Foods That Cause and Fight Belly Bloat

belly bloat

It happens to us all – you enjoyed a burrito or gulped down a soda or something else indulgent. Now your tummy looks fuller than it should and you may even feel kinda yucky, too. Belly bloat.

While belly bloat can occur for other reasons, it often boils down to the foods we choose, how we’re digesting and simply the air we’re swallowing. Don’t ignore it.

“It’s really important to pay attention to bloat, especially when it either comes on suddenly or is prolonged with pain,” says Dr. Niket Sonpal, Adjunct Assistant Professor at Touro College of Osteopathic Medicine, Board Certified in Internal Medicine specializing in gastroenterology, digestive health and nutrition. “It is possible to develop an overgrowth of bacteria in the small intestine which gives that distended belly and full feeling,” explains Dr. Sonpal.

Luckily, the discomfort caused by bloating is a fixable issue. Watching the choices you are making and the way your body is reacting to them is key.

According to Sonpal, here are some foods to steer clear of when it comes to banishing the bloat:

Simple Carbs

You’ve got to know by now that foods like soft drinks, sweets, desserts, and white bread are not conducive to a healthy diet. Simple carbs are processed into the bloodstream very quickly and have little nutritional value other than the energy they add to your body. When there is an overflow of energy being stored in your body versus what you are burning you begin to gain weight and feel bloated.

Processed starches

Limiting pasta or bread to a once per week treat can really make an impact when addressing bloat. These foods are like sponges when it comes to water. When you cut starches, you’ll notice bloat minimizes pretty quickly.

Sugar substitutes and faux sweeteners

Here’s the catch, you may think you’re doing the right thing by opting for “fat-free” or “sugar-free” food options that say they are “derived from real sugar.” These kinds of sugars are actually low-digestible carbohydrates, Sonpal says. Our bodies metabolize them differently due to their chemical structure leaving them hanging around in our small intestine, and leading to bloat.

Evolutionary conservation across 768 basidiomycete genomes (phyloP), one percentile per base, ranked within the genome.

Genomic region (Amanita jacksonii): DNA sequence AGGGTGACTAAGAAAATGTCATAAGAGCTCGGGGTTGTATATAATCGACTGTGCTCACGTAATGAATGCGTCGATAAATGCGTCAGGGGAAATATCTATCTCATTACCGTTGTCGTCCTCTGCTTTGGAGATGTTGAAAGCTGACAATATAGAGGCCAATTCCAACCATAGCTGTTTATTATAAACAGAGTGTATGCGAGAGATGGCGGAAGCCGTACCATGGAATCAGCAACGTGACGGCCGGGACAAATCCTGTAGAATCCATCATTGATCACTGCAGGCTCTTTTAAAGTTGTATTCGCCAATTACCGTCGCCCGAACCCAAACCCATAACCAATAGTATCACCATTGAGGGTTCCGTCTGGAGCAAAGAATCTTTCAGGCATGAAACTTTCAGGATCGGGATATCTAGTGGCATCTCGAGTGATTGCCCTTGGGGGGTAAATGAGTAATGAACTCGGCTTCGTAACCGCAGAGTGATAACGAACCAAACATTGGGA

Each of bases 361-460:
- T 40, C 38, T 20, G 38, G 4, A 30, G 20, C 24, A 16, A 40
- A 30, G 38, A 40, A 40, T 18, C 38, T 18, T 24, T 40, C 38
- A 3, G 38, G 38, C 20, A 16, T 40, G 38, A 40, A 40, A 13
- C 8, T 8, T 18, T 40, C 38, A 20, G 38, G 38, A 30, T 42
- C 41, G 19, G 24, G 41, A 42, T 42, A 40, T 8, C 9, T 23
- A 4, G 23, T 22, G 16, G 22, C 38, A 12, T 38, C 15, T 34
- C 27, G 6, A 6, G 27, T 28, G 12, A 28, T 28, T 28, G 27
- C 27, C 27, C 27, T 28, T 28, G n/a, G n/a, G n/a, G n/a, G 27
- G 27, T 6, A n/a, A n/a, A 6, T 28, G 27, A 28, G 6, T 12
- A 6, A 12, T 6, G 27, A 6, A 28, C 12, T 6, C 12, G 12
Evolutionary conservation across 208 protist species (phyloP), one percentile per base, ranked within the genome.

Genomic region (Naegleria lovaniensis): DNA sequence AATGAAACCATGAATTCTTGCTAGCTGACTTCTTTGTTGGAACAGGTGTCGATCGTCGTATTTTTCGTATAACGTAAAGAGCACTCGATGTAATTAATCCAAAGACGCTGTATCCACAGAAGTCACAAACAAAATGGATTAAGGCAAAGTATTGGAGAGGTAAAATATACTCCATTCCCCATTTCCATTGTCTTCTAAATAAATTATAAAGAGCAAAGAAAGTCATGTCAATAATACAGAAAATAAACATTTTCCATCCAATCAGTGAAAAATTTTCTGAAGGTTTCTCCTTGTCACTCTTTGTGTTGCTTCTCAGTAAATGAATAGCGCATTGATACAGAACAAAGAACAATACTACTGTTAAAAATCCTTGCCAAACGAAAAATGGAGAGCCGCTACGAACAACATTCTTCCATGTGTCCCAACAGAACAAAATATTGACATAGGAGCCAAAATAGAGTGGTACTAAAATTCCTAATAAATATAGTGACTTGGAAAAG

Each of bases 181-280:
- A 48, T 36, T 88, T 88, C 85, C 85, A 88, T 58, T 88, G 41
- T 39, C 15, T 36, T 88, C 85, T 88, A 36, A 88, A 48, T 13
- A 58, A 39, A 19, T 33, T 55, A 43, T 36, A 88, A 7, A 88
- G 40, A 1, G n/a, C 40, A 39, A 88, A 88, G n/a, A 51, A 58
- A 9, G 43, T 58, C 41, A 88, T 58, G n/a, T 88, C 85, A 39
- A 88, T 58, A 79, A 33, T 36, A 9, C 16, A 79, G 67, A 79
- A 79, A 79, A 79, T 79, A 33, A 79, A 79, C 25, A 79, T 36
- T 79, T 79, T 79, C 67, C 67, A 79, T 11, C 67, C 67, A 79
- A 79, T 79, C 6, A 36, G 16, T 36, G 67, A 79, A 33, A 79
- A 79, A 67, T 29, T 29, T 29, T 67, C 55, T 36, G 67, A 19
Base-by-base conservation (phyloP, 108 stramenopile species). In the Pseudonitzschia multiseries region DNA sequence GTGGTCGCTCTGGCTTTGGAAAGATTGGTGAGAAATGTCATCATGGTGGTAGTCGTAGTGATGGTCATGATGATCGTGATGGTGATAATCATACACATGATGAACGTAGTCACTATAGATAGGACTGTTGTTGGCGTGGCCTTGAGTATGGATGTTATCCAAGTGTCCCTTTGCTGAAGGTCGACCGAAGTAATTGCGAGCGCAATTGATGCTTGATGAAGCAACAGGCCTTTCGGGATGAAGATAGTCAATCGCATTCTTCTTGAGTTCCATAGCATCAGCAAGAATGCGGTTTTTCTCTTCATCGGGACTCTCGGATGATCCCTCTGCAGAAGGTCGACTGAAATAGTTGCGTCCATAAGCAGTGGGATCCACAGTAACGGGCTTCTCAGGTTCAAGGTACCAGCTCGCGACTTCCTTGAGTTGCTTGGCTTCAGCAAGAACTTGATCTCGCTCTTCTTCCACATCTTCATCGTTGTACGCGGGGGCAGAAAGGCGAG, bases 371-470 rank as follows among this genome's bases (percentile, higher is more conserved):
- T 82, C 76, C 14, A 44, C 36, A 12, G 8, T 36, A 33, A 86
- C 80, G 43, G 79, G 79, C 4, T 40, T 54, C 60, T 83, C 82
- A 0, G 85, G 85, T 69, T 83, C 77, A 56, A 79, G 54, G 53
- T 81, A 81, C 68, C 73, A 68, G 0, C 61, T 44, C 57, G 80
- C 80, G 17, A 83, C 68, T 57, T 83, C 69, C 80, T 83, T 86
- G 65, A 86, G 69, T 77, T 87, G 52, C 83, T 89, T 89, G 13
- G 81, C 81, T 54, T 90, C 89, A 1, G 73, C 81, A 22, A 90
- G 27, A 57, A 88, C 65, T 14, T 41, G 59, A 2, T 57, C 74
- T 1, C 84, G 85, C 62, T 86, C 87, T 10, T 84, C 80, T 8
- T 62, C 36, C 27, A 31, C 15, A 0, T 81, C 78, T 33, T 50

Raw cauliflower (and other uncooked cruciferous vegetables).

Cauliflower has become the “it” vegetable because it takes on the flavor of anything it’s mixed with. We see recipes for cauliflower mashed, cauliflower pizza, fried “rice,” and even mac and cheese; all created with cauliflower as the main ingredient. When cooked, these vegetables are great sources of nutrition and fine side-dish substitutes for pasta, rice, and potatoes. However, when cauliflower is chopped up and eaten raw along with kale, broccoli and Brussels sprouts, you can expect bloating to occur. Cooking is key!


If you want to reduce water retention, which always leads to a bloated stomach, then cut out the salt. In fact, if you have a lunchtime meal, you can significantly reduce the bloat and puffiness simply by avoiding salty foods for the remainder of the day. People who are mindful of their salt intake, prepare their own foods and avoid things like canned soups, chips, bacon, sausage, and lunch meats will look and feel leaner.

What to eat to control bloat

Ripe bananas

What’s not to love about bananas. You can grab one on the go, they are high in potassium which is another thing that rids water retention.


They’re known to reduce swelling, given they contain the flavonoid antioxidant, quercetin. Cool crisp and delicious, they’re a salad ingredient, but also work solo as a snack. Have you added cucumber slices to your water yet? Try that.


Chunks of watermelon are low calorie and filled with water (over 90%) and very low sugar. This refreshing fruit is soaked with nutrients. Each juicy bite has significant levels of vitamins A, B6 and C, lots of lycopene, antioxidants and amino acids. There’s even a modest amount of potassium.

Fermented foods

Kimchi, sauerkraut, pickles, and kombucha. These high probiotic, bacteria-friendly fermented foods are key to maximizing digestion and maintaining a healthy gut.

Water and green tea

Since carbonated beverages contribute to bloat, stick to water and flavored teas. Sipping on these beverages throughout the day keeps the digestive system moving. When you deprive your body of water, your body will hold on to the water already in your body. And that causes what? Bloat!

 A few more tips to tackle belly bloat:

  1. Drinking from a straw

It’s the sucking-in-air part when you use a straw that causes trouble. Too much can fill YOU up with air and cause bloating.

  1. Sleeping right after eating

Many people get drowsy right after a meal. It’s best to go for a walk or do something that gives you a bit of energy and helps your body process your meal. Going to bed right after eating cripples your digestive process, slowing down the breakdown of your food.

  1. Eating too rapidly

If you find yourself struggling with bloating, watch the pace at which you eat. This can help reduce the amount of air you intake while enjoying the foods you love. Take your time and savor each bite.


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